This November, democratic incumbent Debbie Phillips of Albany is defending her newly aligned 94th Ohio House seat against republican challenger Charles Richter of Little Hocking.
Representative Phillips is a former Athens City Council member and was a director for an Ohio non-profit that sought school spending reform. She’s currently serving her second term and serves on the Education, Finance, Agriculture and Natural Resources committees.
“I feel like we have made some progress, particularly in school funding – however, the new administration chose to repeal the evidence-based model so we’re back at it again,” says Phillips. “I feel like we have a lot of work to do with that, as well as working on economic development in southeastern Ohio.”
According to Phillips, the upcoming state budget will be tight but revenues are coming in higher than projected.
“I would like to see us restore the funding to schools and local governments, which was cut in the previous budget. Our local communities are the ones who really provide all the direct services – like police and fire protection, and children’s education,” explains Phillips. “The state government needs to live within its means and not take that money from the local government, so I want to fight and try to restore the funding for those local services.”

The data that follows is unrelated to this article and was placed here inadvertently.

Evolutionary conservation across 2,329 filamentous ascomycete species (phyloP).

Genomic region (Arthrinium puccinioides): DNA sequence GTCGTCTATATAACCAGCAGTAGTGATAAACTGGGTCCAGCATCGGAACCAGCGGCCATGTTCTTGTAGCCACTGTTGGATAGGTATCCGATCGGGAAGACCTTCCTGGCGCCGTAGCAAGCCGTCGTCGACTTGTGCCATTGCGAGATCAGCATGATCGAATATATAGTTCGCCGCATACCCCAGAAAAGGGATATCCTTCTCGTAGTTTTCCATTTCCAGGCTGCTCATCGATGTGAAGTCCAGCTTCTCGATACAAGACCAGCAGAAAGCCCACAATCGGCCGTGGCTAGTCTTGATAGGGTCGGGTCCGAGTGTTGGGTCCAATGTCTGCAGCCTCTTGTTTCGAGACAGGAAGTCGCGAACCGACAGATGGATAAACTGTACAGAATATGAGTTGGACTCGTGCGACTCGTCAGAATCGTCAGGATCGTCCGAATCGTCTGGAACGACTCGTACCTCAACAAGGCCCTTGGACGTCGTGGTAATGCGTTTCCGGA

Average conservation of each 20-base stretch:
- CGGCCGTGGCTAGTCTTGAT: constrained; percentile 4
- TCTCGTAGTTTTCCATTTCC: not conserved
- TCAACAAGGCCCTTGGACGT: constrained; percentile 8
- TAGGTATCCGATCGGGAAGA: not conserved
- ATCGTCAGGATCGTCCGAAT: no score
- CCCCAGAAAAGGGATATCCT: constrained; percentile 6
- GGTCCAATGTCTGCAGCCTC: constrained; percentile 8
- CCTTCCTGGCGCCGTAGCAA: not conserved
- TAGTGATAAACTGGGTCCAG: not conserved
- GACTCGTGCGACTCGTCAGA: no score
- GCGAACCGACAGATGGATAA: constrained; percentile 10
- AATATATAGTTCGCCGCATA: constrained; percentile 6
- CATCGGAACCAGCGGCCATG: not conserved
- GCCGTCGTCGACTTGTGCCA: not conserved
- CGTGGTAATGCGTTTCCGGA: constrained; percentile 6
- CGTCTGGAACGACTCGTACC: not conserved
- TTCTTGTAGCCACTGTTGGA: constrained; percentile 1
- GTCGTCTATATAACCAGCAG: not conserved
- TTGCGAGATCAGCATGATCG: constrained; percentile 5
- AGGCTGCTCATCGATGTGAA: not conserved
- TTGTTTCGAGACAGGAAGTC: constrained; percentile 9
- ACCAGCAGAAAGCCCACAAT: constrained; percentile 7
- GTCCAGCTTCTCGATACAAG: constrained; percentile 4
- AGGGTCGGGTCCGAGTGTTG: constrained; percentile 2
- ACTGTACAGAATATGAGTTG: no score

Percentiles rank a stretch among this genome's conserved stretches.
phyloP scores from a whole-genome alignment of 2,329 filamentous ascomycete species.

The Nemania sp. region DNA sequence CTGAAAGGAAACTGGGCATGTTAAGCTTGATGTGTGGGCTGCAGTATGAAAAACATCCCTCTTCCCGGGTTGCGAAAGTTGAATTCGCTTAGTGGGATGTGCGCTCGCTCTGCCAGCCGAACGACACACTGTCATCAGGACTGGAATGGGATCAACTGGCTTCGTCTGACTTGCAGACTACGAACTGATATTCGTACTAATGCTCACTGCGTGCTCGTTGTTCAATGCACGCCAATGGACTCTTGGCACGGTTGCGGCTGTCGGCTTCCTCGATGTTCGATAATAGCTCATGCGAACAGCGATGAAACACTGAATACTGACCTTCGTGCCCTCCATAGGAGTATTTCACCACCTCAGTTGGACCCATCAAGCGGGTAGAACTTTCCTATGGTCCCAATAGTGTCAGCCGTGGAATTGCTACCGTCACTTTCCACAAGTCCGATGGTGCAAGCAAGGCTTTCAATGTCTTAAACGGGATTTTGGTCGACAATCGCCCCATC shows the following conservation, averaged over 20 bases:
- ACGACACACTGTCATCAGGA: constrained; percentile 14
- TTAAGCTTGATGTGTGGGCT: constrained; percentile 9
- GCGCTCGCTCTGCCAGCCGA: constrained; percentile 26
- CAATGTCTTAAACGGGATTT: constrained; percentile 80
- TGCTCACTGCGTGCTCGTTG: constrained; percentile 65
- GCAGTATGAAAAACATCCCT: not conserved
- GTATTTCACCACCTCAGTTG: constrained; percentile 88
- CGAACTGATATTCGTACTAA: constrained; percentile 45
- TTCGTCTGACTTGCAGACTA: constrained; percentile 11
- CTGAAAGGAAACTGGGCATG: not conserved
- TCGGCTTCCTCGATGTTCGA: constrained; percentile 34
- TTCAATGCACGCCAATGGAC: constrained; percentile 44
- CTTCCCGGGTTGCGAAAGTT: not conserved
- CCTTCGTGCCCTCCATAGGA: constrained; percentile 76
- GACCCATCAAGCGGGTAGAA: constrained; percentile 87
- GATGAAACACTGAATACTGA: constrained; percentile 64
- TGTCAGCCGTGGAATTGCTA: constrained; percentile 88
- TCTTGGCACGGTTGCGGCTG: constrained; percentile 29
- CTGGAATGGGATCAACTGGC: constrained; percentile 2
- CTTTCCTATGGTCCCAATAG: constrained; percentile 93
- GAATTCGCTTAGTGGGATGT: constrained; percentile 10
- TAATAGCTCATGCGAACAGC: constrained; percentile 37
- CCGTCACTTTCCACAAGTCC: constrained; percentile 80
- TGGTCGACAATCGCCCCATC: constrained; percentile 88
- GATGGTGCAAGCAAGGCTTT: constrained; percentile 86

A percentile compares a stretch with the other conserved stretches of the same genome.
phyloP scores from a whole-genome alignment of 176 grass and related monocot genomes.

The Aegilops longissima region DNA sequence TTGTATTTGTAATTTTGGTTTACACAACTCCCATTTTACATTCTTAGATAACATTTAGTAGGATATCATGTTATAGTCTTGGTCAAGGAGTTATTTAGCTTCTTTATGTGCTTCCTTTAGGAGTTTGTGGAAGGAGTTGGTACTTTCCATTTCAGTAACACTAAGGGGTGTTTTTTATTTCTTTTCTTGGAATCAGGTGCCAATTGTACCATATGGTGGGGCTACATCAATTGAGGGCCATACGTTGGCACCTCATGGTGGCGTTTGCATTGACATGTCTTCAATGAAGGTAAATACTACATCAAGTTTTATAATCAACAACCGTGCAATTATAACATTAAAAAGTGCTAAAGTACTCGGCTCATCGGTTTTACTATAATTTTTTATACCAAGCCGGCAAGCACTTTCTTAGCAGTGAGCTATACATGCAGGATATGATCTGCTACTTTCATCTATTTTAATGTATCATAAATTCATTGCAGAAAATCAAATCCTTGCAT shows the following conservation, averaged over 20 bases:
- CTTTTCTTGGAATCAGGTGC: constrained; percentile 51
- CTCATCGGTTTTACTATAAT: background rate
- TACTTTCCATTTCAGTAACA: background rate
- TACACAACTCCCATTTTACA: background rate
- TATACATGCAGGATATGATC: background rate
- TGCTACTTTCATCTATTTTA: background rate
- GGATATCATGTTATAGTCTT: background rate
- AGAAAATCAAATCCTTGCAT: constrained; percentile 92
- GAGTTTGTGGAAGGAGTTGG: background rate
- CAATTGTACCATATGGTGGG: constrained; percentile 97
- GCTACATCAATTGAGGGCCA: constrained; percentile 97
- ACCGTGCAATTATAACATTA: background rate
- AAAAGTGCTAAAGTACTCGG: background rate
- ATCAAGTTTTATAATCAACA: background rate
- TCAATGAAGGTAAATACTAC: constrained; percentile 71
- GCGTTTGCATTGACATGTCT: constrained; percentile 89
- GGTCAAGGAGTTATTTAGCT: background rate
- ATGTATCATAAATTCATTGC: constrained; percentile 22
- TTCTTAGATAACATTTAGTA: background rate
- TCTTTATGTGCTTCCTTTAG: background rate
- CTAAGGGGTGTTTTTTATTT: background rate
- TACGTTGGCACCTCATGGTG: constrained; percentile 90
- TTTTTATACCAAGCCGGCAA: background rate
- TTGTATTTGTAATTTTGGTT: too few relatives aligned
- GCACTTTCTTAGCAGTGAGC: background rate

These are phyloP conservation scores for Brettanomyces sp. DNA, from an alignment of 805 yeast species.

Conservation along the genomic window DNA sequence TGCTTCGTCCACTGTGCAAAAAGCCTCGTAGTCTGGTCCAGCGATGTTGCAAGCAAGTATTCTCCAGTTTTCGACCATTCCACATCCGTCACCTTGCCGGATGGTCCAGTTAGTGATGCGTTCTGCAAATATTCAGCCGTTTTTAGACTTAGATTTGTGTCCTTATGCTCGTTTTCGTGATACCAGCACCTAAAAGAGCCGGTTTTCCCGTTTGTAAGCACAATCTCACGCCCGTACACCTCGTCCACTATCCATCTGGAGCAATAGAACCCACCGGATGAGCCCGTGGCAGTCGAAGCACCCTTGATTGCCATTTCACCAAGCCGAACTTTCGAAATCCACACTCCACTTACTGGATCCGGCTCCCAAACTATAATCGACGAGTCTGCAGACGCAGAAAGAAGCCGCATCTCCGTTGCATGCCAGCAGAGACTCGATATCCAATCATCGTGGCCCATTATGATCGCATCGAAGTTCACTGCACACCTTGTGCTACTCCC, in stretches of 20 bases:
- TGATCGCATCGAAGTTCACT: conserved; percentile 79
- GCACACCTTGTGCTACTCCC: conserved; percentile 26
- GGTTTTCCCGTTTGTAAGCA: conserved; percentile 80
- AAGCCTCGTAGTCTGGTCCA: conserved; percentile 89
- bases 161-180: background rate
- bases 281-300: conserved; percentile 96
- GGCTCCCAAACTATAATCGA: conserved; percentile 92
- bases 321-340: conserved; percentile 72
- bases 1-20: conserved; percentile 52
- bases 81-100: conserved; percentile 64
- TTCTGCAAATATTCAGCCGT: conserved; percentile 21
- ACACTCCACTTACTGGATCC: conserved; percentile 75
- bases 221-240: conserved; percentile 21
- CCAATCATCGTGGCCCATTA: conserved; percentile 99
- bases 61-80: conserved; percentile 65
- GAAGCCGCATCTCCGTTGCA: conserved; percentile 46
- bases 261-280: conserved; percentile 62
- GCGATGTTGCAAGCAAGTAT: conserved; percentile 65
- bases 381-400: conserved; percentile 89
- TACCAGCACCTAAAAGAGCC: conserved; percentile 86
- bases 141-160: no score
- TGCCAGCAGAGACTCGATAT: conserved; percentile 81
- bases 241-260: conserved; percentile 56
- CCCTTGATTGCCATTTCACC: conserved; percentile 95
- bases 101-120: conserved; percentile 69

Republican candidate Charles Richter has a former career in the banking industry and is currently works part-time in sales.
The 94th district lines were redrawn this year, stretching across four counties, however Richter notes that all have jobs as a top priority.
“We have needs for new roads and school funding, but a lot of that is based on jobs. If we have more jobs, then people are more willing to vote for a school levy. With more jobs, people buy more and spend more which creates higher tax revenues for the counties and townships,” says Richter. “Once we get the local economy going and more jobs created, we can keep our children here once they graduate.”
Richter says voters have a choice between two very different philosophies, and that he and Phillips are “as far apart as can be.” Charles Richter says he’ll bring more business and economic sense to the legislature.
“I feel like this is a time, both at the state and federal level that we’re deciding which direction we want to take our country. And we need to take it to the point where, there are some cuts we did last year that will be painful, but we need to work on those, and can’t spend ourselves into prosperity.”